New Friends and Neighbors


The morning of October 31, 2013 broke with rain. Warm, clammy, soggy rain. I furrowed under my covers and thought of not getting out of bed. Last year’s frustration had put a dampening cloud over today. But the forecast held more than a dreary day in store: a day full of new friends and neighbors.

With foggy windows and threadbare tires, I packed an umbrella along with plastic garbage bags and set out on my trip. The rain and traffic slowed me down. As I trekked from store to store, some faces were familiar, but some were missing. Employees had been shuffled to different stores and the cute spiky-haired blonde was nowhere to be found. I turned round and round in one store to faced a group of wide-eyes faces in Apple t-shirts.

"These are our new hires," their leader introduced me. They were starting work during the busiest days at the busiest time of year. Their faces were beaming. I thanked them and wished them luck as they plunged into selling iPhones and iPads. The store was packed wall-to-wall with people and needed all the help it could get.

I traipsed on through the rain and looked up at one nameless store, bright cubes of color placed prominently above their door. I knew these colors--it was the Microsoft Store.

The front facade was covered in a gleaming colorless surface, interrupted by edge-to-edge walls of glass. I entered through large, plate-glass doors into a wide, brightly-lit room. Clean, modern wood tables were covered with neat rows of small electronics. Groups of employees wore varying bright colored t-shirts with name-tags hung around their necks on lanyards. Large monitors surrounding the walls lit up with glamour shots of sleek consumer products, fading out from one sexy, angled view and into the next. A cluster of employees greeted me, offering assistance in friendly tones. I was the only customer in the store. And I was ThankingSteve.

Together we chuckled and gathered round to share candy and laughs. Out came the gifts: pens, pencils, squishy balls, miniature pumpkins, a mini umbrella (smart thinking!), small Skype rocket ships (go figure!). I gathered more gifts than I had received at any of the Apple Stores. The generosity was unending. I posed for photos around the store, talked shop about Windows Phone vs. iOS 7, asked questions about business accounts. All this time, the store was empty, but not because these people weren't trying. They quipped as I finally packed up to leave, "Maybe next year we'll be remembering Steve... BALLMER." Indeed, we would be.

I continued my journey with the spirit of helpfulness spurring me on. I realized that the entire store experience I just visited had, in all reality, been molded by Steve Jobs.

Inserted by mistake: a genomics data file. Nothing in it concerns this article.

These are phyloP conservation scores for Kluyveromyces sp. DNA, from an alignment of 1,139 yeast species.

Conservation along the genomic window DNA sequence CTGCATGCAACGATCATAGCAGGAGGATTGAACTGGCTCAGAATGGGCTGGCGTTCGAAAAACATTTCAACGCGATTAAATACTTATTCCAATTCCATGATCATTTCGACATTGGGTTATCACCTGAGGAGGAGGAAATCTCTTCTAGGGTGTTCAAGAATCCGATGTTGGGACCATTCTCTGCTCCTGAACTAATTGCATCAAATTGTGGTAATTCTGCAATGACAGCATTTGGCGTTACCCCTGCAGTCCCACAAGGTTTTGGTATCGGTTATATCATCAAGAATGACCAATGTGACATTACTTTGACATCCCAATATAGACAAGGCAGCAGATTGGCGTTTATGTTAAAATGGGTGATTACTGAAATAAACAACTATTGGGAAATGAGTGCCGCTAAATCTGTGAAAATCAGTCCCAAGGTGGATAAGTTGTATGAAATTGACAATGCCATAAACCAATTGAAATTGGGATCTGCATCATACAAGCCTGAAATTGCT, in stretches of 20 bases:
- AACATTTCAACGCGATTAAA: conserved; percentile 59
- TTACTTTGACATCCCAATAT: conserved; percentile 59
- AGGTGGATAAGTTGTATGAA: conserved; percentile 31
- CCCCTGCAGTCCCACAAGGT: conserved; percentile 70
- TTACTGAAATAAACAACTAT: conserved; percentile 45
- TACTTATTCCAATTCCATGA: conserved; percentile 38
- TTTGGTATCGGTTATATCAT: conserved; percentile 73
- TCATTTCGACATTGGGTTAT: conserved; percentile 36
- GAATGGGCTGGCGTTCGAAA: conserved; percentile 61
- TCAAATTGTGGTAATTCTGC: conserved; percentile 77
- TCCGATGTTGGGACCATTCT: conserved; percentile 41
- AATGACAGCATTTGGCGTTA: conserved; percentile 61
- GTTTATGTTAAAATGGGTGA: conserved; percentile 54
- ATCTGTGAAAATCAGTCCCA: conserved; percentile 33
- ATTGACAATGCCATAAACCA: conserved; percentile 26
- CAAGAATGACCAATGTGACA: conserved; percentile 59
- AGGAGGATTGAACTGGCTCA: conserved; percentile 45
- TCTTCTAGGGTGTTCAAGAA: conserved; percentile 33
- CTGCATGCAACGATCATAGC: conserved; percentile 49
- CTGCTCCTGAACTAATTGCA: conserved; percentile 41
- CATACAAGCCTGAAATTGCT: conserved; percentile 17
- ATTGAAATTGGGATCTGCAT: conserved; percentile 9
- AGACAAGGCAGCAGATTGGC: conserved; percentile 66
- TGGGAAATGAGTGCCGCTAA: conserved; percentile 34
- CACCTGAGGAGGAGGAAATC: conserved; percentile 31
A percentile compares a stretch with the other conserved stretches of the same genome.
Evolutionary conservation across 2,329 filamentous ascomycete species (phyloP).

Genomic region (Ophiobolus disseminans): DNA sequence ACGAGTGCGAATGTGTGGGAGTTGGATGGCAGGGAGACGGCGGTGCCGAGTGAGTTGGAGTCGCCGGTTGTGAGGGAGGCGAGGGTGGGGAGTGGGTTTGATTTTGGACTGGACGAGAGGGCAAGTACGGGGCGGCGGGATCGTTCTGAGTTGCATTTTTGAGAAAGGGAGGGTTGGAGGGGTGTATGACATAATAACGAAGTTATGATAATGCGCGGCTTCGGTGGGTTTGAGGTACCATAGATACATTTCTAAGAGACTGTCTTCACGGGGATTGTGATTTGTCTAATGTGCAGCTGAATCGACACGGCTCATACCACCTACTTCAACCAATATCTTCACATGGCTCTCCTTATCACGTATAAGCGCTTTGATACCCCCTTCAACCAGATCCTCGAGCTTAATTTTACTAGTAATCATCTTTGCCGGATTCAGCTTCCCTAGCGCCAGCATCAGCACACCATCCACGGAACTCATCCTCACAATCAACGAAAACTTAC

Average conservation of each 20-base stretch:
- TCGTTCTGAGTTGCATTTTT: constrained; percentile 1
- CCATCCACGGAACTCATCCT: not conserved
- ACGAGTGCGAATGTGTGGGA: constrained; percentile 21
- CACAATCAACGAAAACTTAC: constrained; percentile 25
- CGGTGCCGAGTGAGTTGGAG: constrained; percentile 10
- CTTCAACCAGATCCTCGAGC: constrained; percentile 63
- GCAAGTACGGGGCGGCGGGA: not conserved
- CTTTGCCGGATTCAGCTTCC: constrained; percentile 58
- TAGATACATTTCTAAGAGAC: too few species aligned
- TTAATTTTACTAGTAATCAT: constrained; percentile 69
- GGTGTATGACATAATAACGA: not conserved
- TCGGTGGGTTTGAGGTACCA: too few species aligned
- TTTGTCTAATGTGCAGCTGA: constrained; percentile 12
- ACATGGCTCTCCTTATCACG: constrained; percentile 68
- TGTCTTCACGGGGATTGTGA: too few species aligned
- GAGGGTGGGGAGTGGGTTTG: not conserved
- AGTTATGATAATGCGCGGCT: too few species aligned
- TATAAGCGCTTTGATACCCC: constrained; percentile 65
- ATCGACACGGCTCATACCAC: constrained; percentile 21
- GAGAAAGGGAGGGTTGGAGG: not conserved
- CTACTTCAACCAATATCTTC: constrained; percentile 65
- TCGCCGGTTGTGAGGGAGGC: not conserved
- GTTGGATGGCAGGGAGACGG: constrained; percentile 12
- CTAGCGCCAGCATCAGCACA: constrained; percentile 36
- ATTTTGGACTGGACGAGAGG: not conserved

I arrived at the next Apple Store coinciding with mall trick-or-treaters. I was met with quizzical looks from new employees that morphed into smiles and laughs. Candy was shared, more photos, more gifts for Steve. On the way back to my car, three pussycat-painted ladies waved me into their store. We exchanged candy and I was back on my way.

I trudged on through the rain. The showers got heavier, and under the shelter of my umbrella, I slipped into the Deer Park store, the site of both emotional highs and emotional lows in previous years. "Oh, we really can't accept any gifts..." I was greeted with hesitation and a weak explanation. "We have this policy..."

"Really...” I audibly sighed, "This store again?" They were letting the strict letter of the law prevent them from accepting my thanks. I paused and carefully removed my dripping glasses. “You know what," I said, "It’s not about the candy.” A handful of employees had gathered around a table facing me. “Let me tell you why I’m doing this.” They were good sports, and listened as I explained The Story of ThankingSteve, including my emotional first-year visit to the Deer Park store. “I don’t need to hand out candy,” I continued, “but I’m going to thank each and every person here.” I walked throughout the store, shaking hands, stopping for photos, commenting on fun outfits employees were wearing. All proving that you don’t always need candy to get your message across—but it does make it a lot more fun.

I entered the next store late in the afternoon and scanned the crowd. “Is there someone working here named…”

“Oh yes! Hold on, she’s in the back. She’s been waiting for you!” The employee made a call to the back room. My friend from previous years emerged onto the sales floor.

“I knew you’d get here while I was at lunch,” she asserted.

“How’s that?” I asked.

“Because I’ve been following you online all day to see when you’d show up!” She turned and introduced me to a few additional employees. “I’ve told them all about you, they just had to meet you!"

It was fun reconnecting with a familiar face amid all the new ones. Scurrying past a nearby Pandora jewelry store, I recognized more faces inside. I had stopped at this store each previous year, and once again stepped inside to share my extra candy. Friends sharing with friends. In a small moment of laughter, we shared some joy. I hardly noticed the rain.

I had met lots of delays, and it was in the last hour of their day that I made it to Chicago’s flagship store on Michigan Avenue. The weather, and the late hour, had left the store quiet and empty. I climbed the glass staircase to the second floor. One Genius took my iPhone and handed it to another. “Alex is studying photography—she’ll take much better photos of you.”

I struck up a conversation with a young couple at the Genius Bar. “This is amazing. How long have you been doing this?” the stylish Asian woman leaned over to ask me. “You need to do this more.” I looked up at the large Apple window cut deep into the wall above my head and remembered all the people I had met that day.

“Yes,” I said. “I do.”

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